Automation, and the threat it poses to workers, has become an incredibly salient issue for policy experts in the U.S. and around the world. Among the think tanks tackling this issue is New America, whose Work, Workers and Technology Program strives to add a human context to discussions of automation. An excellent example is the recent work of Vadim Abanin, Itay Weiss, Natalia Gonzalez-Alarcon and Matt Schwartz, the four Baker Future Fellows who interned at New America last summer.
As part of their experience with New America, the Fellows incorporated human-centered design training and experiential fieldwork around the intersection of technology and work. New America gave them the opportunity to engage directly with workers in D.C. whose jobs will likely be impacted by technological change. The Fellows’ summer ultimately revolved around one question: what and how do workers facing automation risk think about their work in the future?
Hearing People, Not Seeing Numbers
As the Fellows took on a variety of other eye-opening projects. New America’s ShiftLabs initiative, for one, initially required the Fellows to run operational support. However, as their familiarity grew, they moved from flagging at-risk skills in Bureau of Labor Statistics reports to visiting other cities in the area, presenting automation risk to stakeholders, and interviewing them to develop seminars to address skills at risk of automation.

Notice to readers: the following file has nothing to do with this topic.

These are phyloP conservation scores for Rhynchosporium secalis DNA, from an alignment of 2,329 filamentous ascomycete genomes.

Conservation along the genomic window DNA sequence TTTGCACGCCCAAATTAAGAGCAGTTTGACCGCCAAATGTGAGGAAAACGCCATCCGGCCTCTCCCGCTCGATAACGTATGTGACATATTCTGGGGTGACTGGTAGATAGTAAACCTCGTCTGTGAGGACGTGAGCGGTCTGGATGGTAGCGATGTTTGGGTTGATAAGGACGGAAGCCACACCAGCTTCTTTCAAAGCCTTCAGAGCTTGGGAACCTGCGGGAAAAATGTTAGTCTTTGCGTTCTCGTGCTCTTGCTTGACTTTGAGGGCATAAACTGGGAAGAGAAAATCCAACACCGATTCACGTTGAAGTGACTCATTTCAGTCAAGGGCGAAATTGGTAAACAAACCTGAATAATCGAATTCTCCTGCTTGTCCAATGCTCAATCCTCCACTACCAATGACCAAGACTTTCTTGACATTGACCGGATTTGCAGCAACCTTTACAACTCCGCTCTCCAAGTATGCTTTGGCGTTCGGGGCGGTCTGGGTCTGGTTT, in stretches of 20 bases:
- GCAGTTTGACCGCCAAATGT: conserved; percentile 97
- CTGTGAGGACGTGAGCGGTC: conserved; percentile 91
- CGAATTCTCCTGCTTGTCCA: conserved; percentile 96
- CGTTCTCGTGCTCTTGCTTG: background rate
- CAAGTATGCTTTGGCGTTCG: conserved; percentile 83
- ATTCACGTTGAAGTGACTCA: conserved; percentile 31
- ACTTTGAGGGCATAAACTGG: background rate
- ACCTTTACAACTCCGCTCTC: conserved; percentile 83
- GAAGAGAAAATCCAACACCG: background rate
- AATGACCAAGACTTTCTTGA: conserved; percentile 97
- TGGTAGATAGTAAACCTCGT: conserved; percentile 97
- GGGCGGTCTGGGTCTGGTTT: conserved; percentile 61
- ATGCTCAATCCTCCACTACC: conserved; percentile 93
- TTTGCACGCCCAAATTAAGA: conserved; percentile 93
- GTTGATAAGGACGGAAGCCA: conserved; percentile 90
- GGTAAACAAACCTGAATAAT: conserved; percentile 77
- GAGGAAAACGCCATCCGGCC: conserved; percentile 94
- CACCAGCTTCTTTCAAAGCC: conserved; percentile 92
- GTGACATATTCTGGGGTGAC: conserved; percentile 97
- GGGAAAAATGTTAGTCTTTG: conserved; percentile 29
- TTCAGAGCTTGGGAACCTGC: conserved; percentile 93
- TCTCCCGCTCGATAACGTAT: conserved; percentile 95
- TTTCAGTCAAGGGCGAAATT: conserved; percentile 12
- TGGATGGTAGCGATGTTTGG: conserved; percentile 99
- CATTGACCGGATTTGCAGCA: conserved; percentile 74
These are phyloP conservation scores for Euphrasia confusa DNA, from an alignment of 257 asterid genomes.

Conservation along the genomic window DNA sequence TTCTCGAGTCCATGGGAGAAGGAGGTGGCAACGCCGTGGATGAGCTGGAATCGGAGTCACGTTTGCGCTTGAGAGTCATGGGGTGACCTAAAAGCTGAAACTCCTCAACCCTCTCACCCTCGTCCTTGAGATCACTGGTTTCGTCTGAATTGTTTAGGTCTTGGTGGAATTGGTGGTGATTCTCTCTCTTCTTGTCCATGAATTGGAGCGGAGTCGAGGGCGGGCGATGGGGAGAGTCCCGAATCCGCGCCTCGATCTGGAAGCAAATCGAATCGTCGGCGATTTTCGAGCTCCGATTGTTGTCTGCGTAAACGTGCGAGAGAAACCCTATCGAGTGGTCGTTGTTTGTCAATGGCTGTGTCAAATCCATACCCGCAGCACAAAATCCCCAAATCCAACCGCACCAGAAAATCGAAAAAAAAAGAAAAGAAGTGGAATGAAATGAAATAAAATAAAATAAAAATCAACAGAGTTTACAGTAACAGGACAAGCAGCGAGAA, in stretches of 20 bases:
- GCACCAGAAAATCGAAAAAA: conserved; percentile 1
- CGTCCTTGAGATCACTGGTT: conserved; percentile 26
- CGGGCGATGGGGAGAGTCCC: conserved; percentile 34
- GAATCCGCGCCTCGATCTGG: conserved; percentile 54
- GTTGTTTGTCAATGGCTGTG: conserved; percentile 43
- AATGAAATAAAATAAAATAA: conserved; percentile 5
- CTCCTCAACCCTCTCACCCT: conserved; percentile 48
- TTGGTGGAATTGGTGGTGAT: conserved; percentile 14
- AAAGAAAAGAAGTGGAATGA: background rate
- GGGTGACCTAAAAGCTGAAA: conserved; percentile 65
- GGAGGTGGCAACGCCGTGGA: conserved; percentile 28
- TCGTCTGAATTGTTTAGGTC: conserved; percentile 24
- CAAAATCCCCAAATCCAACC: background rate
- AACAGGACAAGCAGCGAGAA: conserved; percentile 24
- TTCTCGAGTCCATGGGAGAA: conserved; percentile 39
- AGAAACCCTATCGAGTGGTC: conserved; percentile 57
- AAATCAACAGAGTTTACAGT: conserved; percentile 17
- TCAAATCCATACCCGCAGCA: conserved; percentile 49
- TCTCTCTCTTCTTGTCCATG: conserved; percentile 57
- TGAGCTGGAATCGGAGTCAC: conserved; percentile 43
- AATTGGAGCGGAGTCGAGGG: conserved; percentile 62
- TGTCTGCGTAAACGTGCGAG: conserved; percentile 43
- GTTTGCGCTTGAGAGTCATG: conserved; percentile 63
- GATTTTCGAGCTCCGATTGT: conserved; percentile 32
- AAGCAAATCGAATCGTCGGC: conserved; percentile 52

Halfway through the summer, the interns were assigned the project that led to the blog post: interviewing people in the D.C. area at risk of losing jobs to automation. The process required a fundamental rethink around automation, as policy analyses tend to focus on numbers and conclusions over lived reality. In Matt Schwartz’s words, “maybe we shouldn’t jump so far ahead and talk about constant job turnover without an idea of what work means to most people.”
The latter portion of the internship revolved around codifying the qualitative research processes the Fellows had developed: writing scripts, conducting interviews, and going on road trips to various cities to continue collecting feedback from those most directly threatened by automation.
Their research will be an integral building block in New America’s ongoing efforts to develop new opportunities to hear directly from workers and prioritize their voices.
Fellows’ Future Plans
This opportunity to apply classroom training in a real policy setting grew out of a class on automation with McCourt adjunct faculty member Molly Kinder, who is senior advisor to the Work, Workers and Technology team at New America.
Some of the Fellows continued to work at New America this fall, and others discovered that qualitative research was a significant enough area of interest for them to take a class on the subject in the fall semester.
“One of the most important benefits of attending a policy school located in Washington, D.C. is the organic connections that can be made between the classroom context and the broader context of the capital,” said Weiss